It’s starting to feel like a camino
Tomorrow’s destination, Gallur, is 36 km from Tudela. We had to plan a little bit ahead because there is no way I am walking 36km if I can help it. Today was only supposed to be 24.6 km so once we arrived in Tudela we checked into our hotel and took a taxi 6.5 km to the next town which we were scheduled to walk to early tomorrow morning. Of course we left most of our backpack contents in the hotel before we did that final 6.5 km. It’s not really cheating but it’s close. This will even out the two days a little bit and make tomorrow’s distance tolerable.
While leaving Alfaro we walked along the designated path through ugly and cold little lanes. I’m not sure why the Camino made us go that way. There is so much more to see that we are missing. Once outside of the city we reached a road running parallel to the ever-present rail line and we walked along that road 5 km to Castejon.
We had a short stop for a second breakfast and bathroom break just inside Castejon which led to some confusion. When I went to find the bathrooms I saw an arrow with a sign that said “Aseos”. Great I was heading in the right direction but when I turned where the arrow was I was faced with three doors. The first door had an “S” on it, the second door an “MI” and the third door a “C”. Where were the little pictures of the cowboys and little girls to tell me which room to go into? I figured that the “S” probably stood for Signoras but it could also stand for Signor. The “C” could stand for Caballero but it could also stand for Chica. I have no clue what the “MI” stood for. I took a chance and aimed for door “C” and was thrilled, possibly for the first time in my life, by the sight of the urinal. After that fun, we continued straight through that city without further drama and out the other side back to the railroad track.
Most of the rest of the way to Tudela was along that single road next to the railway line for the next 20 km. There was an alternate route advertised that takes you along the Ebro river. It adds 2 km to the total distance but the walk was worth it, if only to get off the road and away from that railway track.
The river route undoubtedly did give us the best views of the Ebro River, as advertised, that are available on this Camino. Unfortunately that is not a high bar. We could see a little of the river but it was not all that spectacular. It was definitely better, however, than the blacktop road and railway line.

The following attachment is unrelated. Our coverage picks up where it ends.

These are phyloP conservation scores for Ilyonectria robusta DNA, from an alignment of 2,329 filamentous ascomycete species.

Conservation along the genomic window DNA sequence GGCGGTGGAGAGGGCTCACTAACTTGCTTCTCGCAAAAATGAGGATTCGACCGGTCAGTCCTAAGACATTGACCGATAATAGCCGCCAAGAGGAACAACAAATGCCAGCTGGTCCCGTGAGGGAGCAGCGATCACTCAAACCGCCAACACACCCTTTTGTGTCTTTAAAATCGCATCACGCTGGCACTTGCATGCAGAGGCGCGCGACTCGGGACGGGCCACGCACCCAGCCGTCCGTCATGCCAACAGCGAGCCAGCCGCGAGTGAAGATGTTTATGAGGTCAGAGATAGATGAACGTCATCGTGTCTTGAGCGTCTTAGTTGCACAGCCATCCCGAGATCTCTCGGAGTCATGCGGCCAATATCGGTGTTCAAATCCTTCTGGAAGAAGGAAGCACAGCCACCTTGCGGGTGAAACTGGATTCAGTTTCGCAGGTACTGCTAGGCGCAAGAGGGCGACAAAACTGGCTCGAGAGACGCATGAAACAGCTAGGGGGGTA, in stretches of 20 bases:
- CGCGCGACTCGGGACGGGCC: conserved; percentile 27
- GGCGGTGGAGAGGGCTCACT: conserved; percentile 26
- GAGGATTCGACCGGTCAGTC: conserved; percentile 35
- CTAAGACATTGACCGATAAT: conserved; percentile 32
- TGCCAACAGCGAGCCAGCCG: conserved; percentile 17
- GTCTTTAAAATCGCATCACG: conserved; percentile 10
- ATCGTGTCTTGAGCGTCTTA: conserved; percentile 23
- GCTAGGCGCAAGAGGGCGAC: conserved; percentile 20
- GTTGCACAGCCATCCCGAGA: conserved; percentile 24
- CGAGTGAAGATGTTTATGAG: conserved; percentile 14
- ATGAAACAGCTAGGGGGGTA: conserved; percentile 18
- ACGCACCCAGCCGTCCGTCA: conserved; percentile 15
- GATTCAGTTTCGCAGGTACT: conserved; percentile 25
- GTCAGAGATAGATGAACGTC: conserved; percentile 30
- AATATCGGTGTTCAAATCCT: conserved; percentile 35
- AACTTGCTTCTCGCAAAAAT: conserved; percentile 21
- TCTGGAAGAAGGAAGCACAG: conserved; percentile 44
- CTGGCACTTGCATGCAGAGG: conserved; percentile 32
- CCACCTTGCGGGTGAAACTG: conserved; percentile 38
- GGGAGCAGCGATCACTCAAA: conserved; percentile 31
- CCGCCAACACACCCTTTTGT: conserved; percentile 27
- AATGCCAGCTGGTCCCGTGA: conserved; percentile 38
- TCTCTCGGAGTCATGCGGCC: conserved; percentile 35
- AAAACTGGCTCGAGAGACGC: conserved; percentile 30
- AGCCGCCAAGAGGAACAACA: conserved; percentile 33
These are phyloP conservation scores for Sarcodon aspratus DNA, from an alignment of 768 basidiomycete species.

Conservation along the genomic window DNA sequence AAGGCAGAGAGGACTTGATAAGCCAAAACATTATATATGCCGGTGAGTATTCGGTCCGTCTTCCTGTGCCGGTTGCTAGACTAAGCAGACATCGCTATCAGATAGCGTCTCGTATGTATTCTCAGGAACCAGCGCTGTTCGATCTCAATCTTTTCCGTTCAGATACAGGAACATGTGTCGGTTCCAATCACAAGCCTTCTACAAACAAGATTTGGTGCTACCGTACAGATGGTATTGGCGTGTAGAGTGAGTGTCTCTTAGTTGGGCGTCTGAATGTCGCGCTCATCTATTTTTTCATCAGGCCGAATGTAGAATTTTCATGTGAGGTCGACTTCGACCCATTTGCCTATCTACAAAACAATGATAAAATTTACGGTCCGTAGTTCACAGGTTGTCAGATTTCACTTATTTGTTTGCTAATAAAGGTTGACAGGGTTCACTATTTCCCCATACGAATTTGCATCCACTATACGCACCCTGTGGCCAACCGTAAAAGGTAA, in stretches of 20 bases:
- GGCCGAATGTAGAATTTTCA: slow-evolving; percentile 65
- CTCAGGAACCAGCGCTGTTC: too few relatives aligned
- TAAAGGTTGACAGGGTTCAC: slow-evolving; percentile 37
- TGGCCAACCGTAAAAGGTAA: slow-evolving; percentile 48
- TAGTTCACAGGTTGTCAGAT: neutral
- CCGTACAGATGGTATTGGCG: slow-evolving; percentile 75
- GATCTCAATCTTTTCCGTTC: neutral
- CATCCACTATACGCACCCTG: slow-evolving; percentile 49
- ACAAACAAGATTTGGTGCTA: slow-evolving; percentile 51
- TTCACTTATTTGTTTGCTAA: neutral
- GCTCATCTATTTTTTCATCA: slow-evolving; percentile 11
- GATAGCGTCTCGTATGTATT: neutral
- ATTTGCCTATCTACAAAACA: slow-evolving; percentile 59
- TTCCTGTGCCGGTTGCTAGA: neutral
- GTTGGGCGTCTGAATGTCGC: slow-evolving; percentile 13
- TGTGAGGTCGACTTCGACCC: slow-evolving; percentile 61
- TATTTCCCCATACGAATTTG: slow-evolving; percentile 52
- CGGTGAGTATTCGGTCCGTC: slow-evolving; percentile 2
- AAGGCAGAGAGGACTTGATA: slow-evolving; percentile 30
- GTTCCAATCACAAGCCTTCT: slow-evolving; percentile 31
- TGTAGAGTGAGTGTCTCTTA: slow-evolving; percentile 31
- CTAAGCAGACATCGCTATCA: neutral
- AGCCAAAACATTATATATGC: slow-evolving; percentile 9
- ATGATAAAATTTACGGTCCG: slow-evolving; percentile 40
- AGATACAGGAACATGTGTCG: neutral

One thing I haven’t spoken much of yet, I think, are the storks that we see along the way. As in many parts of Spain, stork nests are on every high steeple or roof in town. Some buildings have dozens of these nests on them. We are right now in the middle of the nesting season where the babies have already been born but haven’t yet started to fly. We can see them poking their little heads above the nests whenever the parents fly off. This is our third Camino in Spain but our first during the spring so we normally only get to see the empty nests.
I have a special shout out to my brother, Stuart, who is today celebrating the same birthday that I did last year. I was always impressed that Stuart learned more in four years with the Jesuits than I did in eight. Happy birthday Stuart!
Back on the trail after we reached Tudela, there were two things to note. First the taxi driver who took us to Camino del Bocal seemed to know exactly what we were doing and where to go. He must have done this for other pilgrims several times. Also, as we arrived back in the main plaza of Tudela, just around the corner from our hotel (the lovely Hostal Pichorradicas), we ran into the four Germans sitting in the plaza and having an afternoon beer. They invited us over for a drink and a chat which was extremely nice of them. There aren’t many pilgrims to socialize with on this Camino so it’s good to do it when you can.
For those following us, the advertised river route is the 24.6 km distance. Taking the boring road would knock 2 km off of that.
I need some sleep.